- Swing axle
A swing axle is a simple type of
independent suspensionfirst used in early aircraft (1910 or before), such as the Sopwith and Fokker, usually with rubber bungee and no damping. Many later motor car rear swing axles have universal joints connecting the driveshafts to the differential, which is attached to the chassis. They do not have universal joints at the wheels: the wheels are always perpendicular to the driveshafts. Swing axle suspensions traditionally used leaf springs and shock absorbers. Volkswagens built before 1967 used torsion bars as their spring.
This type of suspension was considered better than the more typical
solid axlefor two reasons:
# It reduced
unsprung weightsince the differential is mounted to the chassis
# It eliminates sympathetic
camberchanges on opposite wheels
However, there are a number of shortcomings to this arrangement:
# A great amount of single-wheel camber change is experienced since the wheel is always perpendicular to the driveshaft
# "Jacking" on suspension unloading (or rebound) causes positive camber changes on both sides
# Reduction in cornering forces due to change in camber can lead to oversteer instability and in extreme cases
Mercedes-Benz addressed the inherent handling issues by producing swing axles with a single-pivot point located under the differential, and thus well below the axle. This configuration markedly reduced the tendency to "jack-up" and the later low pivot swing-axle equipped cars were praised in contemporary publications for their handling. The low-pivot swing-axle remained in production with
Mercedes-Benz W108280SE and 300SEL until 1972. It was fitted to the 300SEL 6.3, which was during the early 70s the worlds fastest production sedan. AMG modified 6.3 were also raced with the stock swing axle. [http://www.europeancarweb.com/features/epcp_0610_the_history_of_amg/index.html] http://www.youtube.com/watch?v=T-XjbQCR_l0
Swing axles were supplanted by
deDion axles in the late 1960s, though live axles remained the most common. Most rear suspensions have been replaced by more modern independent suspensions in recent years, and both swing and deDion types are virtually unused today.
The first production (1960–1964) Chevrolet
Corvairused this design. The alleged unsafe behaviour of the Corvairwas described in detail by Ralph Naderin his book " Unsafe at Any Speed". Second Production Corvairs (1965–1969) used a true independent rear suspension system.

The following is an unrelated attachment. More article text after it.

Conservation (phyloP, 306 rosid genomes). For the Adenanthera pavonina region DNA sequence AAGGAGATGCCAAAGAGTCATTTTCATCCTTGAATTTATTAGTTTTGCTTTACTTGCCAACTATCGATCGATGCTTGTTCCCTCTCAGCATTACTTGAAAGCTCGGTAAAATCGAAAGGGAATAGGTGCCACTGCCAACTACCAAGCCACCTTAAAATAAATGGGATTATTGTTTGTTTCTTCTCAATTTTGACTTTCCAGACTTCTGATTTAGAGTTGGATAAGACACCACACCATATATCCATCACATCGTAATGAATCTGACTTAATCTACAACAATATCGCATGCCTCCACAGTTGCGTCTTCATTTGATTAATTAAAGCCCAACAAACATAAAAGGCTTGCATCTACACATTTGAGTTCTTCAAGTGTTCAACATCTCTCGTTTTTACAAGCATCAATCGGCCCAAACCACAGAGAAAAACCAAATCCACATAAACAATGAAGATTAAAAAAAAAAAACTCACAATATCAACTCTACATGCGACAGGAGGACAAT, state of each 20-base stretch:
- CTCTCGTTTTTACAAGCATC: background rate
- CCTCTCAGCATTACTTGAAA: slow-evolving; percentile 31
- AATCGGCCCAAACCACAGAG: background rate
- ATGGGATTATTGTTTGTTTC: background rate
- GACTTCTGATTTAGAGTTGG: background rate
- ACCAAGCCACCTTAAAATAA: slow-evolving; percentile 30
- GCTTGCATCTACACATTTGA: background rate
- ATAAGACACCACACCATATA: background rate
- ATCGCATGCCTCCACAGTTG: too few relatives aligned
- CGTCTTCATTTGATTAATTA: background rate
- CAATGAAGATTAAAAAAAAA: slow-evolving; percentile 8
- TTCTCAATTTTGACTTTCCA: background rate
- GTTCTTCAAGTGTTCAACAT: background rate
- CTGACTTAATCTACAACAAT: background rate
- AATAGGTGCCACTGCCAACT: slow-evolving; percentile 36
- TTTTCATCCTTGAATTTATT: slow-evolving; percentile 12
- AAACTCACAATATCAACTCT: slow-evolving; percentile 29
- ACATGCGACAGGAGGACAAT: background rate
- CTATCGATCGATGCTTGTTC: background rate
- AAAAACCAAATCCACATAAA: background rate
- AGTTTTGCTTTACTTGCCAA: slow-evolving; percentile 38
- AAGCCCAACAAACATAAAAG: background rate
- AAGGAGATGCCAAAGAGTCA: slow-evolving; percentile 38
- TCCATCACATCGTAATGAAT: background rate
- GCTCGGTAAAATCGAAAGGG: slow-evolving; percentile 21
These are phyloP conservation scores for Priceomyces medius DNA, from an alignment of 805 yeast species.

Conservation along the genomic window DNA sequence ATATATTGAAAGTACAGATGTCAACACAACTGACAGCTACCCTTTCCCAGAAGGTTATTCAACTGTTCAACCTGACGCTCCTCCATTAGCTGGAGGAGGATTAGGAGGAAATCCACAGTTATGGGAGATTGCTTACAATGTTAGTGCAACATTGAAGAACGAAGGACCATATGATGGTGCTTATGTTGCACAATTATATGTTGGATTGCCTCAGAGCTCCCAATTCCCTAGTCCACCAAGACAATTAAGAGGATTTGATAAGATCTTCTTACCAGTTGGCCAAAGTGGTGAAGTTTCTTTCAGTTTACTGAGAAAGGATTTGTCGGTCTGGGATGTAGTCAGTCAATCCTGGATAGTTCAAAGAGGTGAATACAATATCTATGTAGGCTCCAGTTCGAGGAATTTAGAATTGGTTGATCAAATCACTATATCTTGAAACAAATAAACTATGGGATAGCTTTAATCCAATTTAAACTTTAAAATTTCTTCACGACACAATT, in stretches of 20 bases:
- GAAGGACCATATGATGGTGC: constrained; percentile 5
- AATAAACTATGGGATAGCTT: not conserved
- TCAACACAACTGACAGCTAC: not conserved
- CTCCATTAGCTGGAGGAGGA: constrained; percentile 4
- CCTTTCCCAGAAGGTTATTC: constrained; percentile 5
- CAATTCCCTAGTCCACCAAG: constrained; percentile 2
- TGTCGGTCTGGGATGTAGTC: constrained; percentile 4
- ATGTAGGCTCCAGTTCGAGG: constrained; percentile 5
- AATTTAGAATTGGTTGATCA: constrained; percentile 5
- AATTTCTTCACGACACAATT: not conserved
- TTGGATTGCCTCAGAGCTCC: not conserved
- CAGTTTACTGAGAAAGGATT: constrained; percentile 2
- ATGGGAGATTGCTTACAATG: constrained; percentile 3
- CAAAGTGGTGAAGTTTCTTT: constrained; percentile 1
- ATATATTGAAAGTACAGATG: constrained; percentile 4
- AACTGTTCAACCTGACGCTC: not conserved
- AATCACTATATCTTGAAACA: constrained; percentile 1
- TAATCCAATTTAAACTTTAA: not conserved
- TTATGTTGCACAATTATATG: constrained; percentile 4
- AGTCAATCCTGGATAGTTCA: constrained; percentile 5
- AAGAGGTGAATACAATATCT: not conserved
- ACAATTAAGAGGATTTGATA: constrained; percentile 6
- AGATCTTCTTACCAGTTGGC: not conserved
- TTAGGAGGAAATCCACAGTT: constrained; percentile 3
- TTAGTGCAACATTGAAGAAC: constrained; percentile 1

Another use of the swing axle concept is Ford's "Twin I-Beam" front suspension for trucks. This has solid axles (so they do not transmit power). Though it is touted as an independent suspension system in that each tire rises and falls without affecting the position of the other, the parallelogram action of the A-arm suspension system is not present. Each tire in fact moves with a similar camber change to that of the powered swing axles for the rear wheels listed above. But the pivot point of the axles is located not in the middle of the car but nearly on the other beam of the chassis, so the effect is far less and quite safe.
* [http://www.autozine.org/technical_school/suspension/tech_suspension2.htm#Swing AutoZine Technical School site]
Wikimedia Foundation. 2010.
Look at other dictionaries:
swing axle — An independent rear suspension system in which each driving wheel can move up or down independently of the other. The differential unit is bolted to the frame and various forms of linkage are used upon which to mount the wheels. Drive axles,… … Dictionary of automotive terms
pivot swing axle — See low pivot swing axle … Dictionary of automotive terms
low pivot swing axle — A rear axle setup that attaches the differential housing to the frame via a pivot mount. A conventional type of housing and axle extend from the differential to one wheel. The other side of the differential is connected to the other driving wheel … Dictionary of automotive terms
axle — An axle is a shaft on which the wheels revolve. A full floating axle is used to drive the rear wheels. It does not hold them on nor support them. A semi floating or one quarter floating axle is used to drive the wheels, hold them on, and support… … Dictionary of automotive terms
swing arm suspension — An independent suspension system in which each axle pivots near the center of the vehicle and the movement of the axle changes the angle of camber. Also called swing axle … Dictionary of automotive terms
swing — See low pivot swing axle … Dictionary of automotive terms
Beam axle — Solid axle and Panhard rod on a 2002 Mazda MPV A beam axle is a suspension system, also called a solid axle, in which one set of wheels is connected laterally by a single beam or shaft. A live axle is a type of beam axle in which the shaft (or… … Wikipedia
Chevrolet Corvair — 1965 Chevrolet Corvair Corsa Hardtop Coupe Manufacturer Chevrolet Division of General Motors Production 1959–1969 … Wikipedia
Suspension (vehicle) — Suspension is the term given to the system of springs, shock absorbers and linkages that connects a vehicle to its wheels. Suspension systems serve a dual purpose – contributing to the car s handling and braking for good active safety and driving … Wikipedia
Chapman strut — Lotus Twelve The Chapman strut is a design of independent rear suspension used for light cars, particularly sports and racing cars. It takes its name from, and is best known for its use by, Colin Chapman of Lotus. The characteristic feature of… … Wikipedia